Hip Dysplasia in Rottweilers

Rottweilers are known to be very strong and sturdy animals, but unfortunately, hip dysplasia in Rottweilers is a fairly common health problem.

Meet the Rottweilers

Rottweilers are noted for being self-confident and intelligent, and when they are properly trained and socialized, they become loving, devoted companions.

Rotties are extremely energetic dogs and love to play catch, keep pace alongside you when out for a run, or go for a long hike in the woods or mountains.

They crave attention and companionship from their owners and when they don’t receive it they tend to get bored and destructive. A neglected or mistreated Rottweiler can quickly destroy your possessions.

A contented and well trained Rottweiler makes a devoted friend to children and an extremely efficient watchdog. They make good companions because they are always eager to please.

Rotties are huge dogs with challenging temperaments. They appreciate a confident owner who can show them who’s boss. They occasionally like to test authority, so you need to stay current with their training and obedience commands.

They appreciate stimulating tasks and activities and enjoy being kept busy with obedience games. Always keep them on a leash in public because they can be somewhat confrontational with other dogs.

They are believed to have descended from the sturdy and muscular Mastiff-like dogs of ancient Rome. Their name comes from the German cattle town of Rottweil, where the dogs managed herds of cattle for hundreds of years. In the early 1900’s they became popular police dogs and today they are prized as both working dogs and beloved companions.

Rottweilers have medium-sized, powerful builds and dense, straight glossy coats. They have broad heads with rounded skulls and straight, well-developed muzzles. Their dark, almond-shaped eyes have a friendly look, and their triangular ears hang forward. They have strong necks, firm backs and often have their tails docked. Their coats are usually black with rusty patches.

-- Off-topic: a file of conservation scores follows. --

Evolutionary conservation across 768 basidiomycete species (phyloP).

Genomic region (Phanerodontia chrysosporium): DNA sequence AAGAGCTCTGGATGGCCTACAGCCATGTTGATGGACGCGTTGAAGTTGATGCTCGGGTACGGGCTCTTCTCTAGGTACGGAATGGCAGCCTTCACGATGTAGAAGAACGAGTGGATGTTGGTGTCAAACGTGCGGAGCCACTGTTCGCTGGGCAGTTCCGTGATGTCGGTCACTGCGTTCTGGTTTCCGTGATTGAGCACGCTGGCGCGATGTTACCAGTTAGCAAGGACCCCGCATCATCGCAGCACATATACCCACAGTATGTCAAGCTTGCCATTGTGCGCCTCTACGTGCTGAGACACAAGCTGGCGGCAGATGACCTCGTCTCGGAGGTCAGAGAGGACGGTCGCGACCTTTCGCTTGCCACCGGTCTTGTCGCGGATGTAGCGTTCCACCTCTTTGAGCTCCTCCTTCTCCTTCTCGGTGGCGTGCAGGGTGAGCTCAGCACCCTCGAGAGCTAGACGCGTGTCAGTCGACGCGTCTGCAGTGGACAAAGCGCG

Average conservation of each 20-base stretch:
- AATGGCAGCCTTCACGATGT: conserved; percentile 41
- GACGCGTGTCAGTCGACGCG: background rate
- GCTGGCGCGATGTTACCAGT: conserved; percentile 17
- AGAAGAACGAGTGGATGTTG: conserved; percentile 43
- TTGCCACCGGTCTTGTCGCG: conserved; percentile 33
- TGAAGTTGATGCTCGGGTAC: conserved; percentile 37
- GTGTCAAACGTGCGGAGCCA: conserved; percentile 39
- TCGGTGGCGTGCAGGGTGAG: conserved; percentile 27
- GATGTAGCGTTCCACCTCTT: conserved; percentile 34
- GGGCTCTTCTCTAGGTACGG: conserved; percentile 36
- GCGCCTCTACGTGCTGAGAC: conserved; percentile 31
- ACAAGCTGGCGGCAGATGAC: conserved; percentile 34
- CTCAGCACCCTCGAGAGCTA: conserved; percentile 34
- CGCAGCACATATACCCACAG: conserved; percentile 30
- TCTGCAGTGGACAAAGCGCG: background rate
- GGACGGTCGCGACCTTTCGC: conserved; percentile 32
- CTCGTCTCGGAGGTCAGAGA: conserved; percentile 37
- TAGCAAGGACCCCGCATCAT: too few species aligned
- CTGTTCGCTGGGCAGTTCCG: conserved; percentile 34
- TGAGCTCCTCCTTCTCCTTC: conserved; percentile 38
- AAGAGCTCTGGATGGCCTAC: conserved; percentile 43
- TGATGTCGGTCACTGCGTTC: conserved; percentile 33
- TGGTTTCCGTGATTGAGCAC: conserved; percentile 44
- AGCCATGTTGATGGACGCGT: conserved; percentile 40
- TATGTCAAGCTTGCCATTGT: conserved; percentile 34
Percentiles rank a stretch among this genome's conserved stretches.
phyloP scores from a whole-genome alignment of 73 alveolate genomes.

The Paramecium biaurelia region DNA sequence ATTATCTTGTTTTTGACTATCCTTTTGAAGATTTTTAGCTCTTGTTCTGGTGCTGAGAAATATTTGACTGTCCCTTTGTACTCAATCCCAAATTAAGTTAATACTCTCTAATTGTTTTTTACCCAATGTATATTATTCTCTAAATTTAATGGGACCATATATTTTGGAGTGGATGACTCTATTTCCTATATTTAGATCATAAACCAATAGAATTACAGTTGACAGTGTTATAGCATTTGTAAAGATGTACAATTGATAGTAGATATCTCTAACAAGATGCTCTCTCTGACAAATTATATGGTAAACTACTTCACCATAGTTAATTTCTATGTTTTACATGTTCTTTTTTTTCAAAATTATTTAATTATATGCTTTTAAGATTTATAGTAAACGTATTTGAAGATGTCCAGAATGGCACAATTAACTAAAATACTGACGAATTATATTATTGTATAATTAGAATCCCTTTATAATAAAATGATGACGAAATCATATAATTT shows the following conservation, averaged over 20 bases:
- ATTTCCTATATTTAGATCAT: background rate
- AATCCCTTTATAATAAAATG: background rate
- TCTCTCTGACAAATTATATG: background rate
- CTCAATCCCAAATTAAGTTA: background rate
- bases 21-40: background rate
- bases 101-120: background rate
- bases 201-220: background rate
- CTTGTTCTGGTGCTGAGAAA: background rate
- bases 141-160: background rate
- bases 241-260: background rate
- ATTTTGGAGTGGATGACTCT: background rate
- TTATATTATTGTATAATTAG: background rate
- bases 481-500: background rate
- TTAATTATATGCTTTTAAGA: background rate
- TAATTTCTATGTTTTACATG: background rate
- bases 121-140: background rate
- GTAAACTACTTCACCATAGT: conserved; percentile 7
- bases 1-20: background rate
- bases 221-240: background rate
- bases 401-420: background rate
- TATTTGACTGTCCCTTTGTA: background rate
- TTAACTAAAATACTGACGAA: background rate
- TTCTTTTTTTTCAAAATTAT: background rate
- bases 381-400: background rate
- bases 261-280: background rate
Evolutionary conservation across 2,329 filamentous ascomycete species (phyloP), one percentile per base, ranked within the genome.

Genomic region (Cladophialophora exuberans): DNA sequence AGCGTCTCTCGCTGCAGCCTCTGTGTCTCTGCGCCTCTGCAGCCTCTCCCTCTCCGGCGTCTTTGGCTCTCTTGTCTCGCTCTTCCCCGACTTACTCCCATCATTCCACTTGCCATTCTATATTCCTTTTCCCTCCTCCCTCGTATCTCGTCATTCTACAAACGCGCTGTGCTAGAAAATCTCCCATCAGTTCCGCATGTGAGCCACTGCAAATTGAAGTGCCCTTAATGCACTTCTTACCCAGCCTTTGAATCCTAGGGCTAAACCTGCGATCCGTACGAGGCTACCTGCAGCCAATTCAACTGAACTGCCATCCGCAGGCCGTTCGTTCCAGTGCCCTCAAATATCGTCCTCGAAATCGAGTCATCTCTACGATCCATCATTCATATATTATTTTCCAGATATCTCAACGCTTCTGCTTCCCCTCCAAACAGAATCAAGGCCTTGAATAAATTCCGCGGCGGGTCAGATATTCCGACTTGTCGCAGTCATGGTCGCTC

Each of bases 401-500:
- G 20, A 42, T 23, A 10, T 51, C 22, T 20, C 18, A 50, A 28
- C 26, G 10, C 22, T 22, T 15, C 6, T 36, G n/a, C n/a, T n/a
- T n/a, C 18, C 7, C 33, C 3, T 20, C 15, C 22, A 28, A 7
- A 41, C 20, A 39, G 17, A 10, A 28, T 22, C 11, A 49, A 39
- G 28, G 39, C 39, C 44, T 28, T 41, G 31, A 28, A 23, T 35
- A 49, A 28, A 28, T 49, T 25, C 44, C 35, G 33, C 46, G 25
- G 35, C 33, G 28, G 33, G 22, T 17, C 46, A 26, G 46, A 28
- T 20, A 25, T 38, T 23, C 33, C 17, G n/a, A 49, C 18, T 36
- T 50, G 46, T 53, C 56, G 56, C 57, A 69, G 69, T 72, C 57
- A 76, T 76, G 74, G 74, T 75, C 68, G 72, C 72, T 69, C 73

A healthy Rottweiler can live as long as 12 years. Common health issues include eye problems and hip dysplasia.

Hip dysplasia in Rottweilers

Hip dysplasia is a genetic disease that primarily affects large and giant breeds of dogs but can also affect medium-sized breeds and occasionally small breeds. It is primarily a disease of purebreds, although it can also occur in mixed breeds.

To understand hip dysplasia in Rottweilers and the resulting arthritis, you need a basic understanding of how the dog’s hip joint is affected.

The hip joint is comprised of a ball and socket that forms the attachment of the hind leg to the body. The ball portion is the head of the femur and the socket is located on the pelvis.

In a normal hip joint the ball rotates freely within the socket. The bones are shaped to perfectly match each other with the socket surrounding the ball. To strengthen the joint, the two bones are held together by a strong ligament. The joint capsule, a strong band of connective tissue, circles the two bones to provide added stability.

A normal hip joint:

Hip dysplasia is linked to abnormal joint structure and a laxity of the muscles, connective tissue, and ligaments that would normally support the dog’s hip joints.

As the disease progresses, the articular surfaces of the two bones lose contact with each other. This separation of the two bones within the joint causes a drastic change in the size and shape of the articular surfaces.

A diseased hip joint:

Most Rottweilers who eventually develop hip dysplasia are born with normal hips, but due to their genetic make-up the soft tissues surrounding the joint develop abnormally. This leads to the symptoms associated with hip dysplasia. The disease may affect both hips, or only the right or left hip.

The symptoms of hip dysplasia in Rottweilers cause afflicted dogs to walk or run with an altered gait, similar to a bunny-hop.

They begin to resist any movement that requires full extension or flexion of the rear legs. They will experience stiffness and pain in their rear legs after exercising and on first rising in the morning. Climbing stairs becomes difficult if not impossible. Some dogs will limp and are less willing to participate in normal daily activities, including walks they formerly enjoyed.

It appears that the amount of calories a dog consumes, especially during its fast-growth period from three to ten months, has the biggest impact on whether or not a dog genetically prone to hip dysplasia will develop the disease.

Obesity can increase the severity of the disease in dogs that are genetically susceptible and the extra weight will intensify the degeneration of a dog’s joints and hips. Dogs who are genetically prone to hip dysplasia and also are overweight, are at a much higher risk of developing hip dysplasia and eventually osteoarthritis.